“I think we’re torn between optimism (about) the new administration and stimulus plans and the awful economic outlook,” Frank Lesh, a futures broker and analyst with Chicago firm FuturePath Trading, told Reuters.

Historical Context: Market conditions during prior presidential inaugurations

As is the case with Obama, former presidents Franklin D. Roosevelt and Ronald Reagan both inherited sluggish economies.

As Roosevelt assumed the presidency on March 4, 1933, the United States was in the depths of the Great Depression. A few days earlier, On Feb. 27, 1933, the Dow stood at 50.14. Banks were collapsing left and right. The situation was so dire that the newly sworn-in president’s first economic move was to institute a bank holiday.

Reagan’s Jan. 20, 1981, inauguration came during the throes of stagflation that characterized the U.S. economy during the late 1970s and early 1980s. In addition, a few hours before he was sworn into office, the Iran hostage crisis had been resolved, so even without a new presidential term in the offing there were factors potentially weighing on the markets. Nonetheless, the AP reported that day that the Dow was “up slightly at noon as Reagan was sworn into office, tumbled after that and was down 20.31 to 950.68 when the market closed four hours later.”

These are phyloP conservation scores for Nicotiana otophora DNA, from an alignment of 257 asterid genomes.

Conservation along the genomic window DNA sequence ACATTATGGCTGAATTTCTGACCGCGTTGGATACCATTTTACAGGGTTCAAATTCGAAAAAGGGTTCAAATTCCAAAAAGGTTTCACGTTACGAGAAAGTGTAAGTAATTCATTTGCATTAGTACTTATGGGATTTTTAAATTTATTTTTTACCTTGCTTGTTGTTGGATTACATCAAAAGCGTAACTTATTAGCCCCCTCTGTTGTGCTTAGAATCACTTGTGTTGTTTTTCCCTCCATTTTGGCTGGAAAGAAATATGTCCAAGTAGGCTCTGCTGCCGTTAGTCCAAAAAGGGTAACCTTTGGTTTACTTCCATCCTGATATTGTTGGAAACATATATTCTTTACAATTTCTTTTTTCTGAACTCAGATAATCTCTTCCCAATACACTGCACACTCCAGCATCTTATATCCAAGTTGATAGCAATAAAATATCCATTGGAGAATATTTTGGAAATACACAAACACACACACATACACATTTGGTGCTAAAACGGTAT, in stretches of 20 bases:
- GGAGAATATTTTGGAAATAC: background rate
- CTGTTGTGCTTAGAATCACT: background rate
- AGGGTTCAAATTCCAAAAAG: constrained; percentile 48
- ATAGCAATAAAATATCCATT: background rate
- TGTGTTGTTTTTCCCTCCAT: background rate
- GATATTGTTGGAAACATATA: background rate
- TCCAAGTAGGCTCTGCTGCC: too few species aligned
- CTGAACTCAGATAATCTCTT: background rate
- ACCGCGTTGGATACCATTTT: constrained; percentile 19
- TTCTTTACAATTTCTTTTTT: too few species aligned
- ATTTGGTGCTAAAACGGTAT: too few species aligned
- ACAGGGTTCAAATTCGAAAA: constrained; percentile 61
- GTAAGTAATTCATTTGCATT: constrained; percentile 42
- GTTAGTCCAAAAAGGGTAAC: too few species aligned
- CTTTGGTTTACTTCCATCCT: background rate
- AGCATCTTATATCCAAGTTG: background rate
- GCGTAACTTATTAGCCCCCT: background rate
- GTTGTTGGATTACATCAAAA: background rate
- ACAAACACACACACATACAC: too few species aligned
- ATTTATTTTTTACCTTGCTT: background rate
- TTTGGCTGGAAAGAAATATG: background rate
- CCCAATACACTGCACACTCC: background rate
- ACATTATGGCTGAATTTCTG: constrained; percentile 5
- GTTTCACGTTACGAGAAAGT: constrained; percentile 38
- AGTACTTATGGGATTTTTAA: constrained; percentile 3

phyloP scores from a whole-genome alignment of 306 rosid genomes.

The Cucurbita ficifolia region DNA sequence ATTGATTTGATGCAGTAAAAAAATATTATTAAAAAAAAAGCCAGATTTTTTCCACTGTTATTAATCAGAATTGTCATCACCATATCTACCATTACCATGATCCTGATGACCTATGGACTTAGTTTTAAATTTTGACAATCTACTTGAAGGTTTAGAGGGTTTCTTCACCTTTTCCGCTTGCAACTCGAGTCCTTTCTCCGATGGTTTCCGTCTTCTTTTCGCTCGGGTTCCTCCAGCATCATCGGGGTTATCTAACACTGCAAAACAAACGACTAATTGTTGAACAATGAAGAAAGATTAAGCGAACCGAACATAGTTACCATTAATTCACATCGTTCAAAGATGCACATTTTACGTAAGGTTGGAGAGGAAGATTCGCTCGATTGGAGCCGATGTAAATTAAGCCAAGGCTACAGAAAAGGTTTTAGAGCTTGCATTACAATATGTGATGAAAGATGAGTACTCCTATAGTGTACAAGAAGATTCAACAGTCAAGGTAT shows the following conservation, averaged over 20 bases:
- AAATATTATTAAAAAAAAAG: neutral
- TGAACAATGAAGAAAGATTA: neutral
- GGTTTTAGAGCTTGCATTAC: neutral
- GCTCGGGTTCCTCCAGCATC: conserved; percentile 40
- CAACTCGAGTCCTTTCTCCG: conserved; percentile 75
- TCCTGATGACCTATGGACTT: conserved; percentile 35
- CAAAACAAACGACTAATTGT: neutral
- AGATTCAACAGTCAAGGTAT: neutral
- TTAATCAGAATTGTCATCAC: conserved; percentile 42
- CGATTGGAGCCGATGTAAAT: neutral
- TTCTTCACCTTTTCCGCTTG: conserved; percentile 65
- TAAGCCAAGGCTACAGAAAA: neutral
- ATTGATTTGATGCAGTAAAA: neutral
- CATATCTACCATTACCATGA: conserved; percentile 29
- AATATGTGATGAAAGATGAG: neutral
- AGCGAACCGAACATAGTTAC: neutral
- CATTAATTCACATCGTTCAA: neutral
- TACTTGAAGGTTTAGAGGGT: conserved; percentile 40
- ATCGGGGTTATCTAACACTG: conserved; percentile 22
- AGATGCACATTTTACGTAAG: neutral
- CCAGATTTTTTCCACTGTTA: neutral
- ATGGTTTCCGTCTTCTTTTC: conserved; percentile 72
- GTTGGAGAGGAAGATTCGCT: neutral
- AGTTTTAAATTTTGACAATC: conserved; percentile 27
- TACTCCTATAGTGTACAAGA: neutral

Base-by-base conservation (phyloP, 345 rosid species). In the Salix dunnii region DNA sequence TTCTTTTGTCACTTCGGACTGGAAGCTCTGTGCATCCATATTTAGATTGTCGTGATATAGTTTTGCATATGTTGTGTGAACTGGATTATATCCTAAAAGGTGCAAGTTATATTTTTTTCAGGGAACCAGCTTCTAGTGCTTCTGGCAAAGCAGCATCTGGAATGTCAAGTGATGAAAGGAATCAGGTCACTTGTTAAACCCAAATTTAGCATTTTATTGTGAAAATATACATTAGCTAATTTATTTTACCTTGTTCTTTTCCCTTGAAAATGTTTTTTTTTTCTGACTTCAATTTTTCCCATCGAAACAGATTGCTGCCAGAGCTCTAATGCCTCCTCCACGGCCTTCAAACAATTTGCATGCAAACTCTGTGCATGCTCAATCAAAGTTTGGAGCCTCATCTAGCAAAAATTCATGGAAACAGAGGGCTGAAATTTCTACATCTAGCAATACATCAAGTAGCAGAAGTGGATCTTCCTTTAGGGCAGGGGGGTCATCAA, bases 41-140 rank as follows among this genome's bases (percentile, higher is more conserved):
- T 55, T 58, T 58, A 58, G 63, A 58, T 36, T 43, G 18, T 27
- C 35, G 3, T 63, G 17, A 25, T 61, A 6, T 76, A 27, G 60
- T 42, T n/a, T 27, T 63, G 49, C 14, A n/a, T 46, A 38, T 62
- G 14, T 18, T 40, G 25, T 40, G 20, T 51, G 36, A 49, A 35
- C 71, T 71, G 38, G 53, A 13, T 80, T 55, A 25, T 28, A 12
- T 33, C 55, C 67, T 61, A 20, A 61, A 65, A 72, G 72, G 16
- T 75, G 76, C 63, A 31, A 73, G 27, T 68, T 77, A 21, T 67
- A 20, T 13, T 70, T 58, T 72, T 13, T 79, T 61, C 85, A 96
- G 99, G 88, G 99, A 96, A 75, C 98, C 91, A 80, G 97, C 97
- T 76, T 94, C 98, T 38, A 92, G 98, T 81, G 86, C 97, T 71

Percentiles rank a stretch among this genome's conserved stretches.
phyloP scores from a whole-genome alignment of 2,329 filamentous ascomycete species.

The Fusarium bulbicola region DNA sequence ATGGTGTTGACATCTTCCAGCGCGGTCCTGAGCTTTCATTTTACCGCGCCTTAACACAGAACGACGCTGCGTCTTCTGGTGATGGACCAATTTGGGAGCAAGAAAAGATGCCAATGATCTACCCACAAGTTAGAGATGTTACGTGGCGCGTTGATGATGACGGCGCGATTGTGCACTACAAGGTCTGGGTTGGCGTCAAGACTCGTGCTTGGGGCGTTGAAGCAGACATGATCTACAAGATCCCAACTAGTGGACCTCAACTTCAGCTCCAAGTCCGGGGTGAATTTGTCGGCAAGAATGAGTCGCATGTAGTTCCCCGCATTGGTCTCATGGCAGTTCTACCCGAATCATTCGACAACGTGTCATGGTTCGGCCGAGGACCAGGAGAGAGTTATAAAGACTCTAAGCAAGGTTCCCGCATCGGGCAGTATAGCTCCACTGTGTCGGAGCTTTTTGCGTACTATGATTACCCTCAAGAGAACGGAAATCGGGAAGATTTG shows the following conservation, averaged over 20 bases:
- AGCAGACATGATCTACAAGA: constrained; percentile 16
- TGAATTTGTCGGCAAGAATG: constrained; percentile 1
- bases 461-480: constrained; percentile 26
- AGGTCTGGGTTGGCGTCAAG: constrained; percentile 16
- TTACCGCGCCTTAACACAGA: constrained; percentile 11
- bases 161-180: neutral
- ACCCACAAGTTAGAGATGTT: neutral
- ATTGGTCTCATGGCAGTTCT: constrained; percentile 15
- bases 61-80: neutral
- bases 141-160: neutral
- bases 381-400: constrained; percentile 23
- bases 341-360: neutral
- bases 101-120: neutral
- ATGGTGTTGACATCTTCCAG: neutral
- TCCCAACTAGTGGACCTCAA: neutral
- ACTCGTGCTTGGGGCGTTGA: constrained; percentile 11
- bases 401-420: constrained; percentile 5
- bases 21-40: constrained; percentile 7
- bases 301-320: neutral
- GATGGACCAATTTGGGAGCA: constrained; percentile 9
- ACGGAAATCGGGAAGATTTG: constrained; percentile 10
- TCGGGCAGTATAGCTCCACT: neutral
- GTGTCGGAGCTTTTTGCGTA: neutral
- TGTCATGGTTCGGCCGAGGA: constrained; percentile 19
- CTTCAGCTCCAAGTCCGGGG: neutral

In the following days, leading up to Reagan’s speech unveiling his economic proposals on Feb. 18, 1981, the Dow fluctuated between 932.25 to 966.25. The Dow had an average level of 944 over the 21 trading days during that period, meaning that the market see-sawed some four percent during the first few weeks of the Reagan era.

Certainly this didn’t characterize the entire Reagan administration, considering the go-go legacy of the 1980s. But fast-forward to the early days of another two-term president who inherited a recession.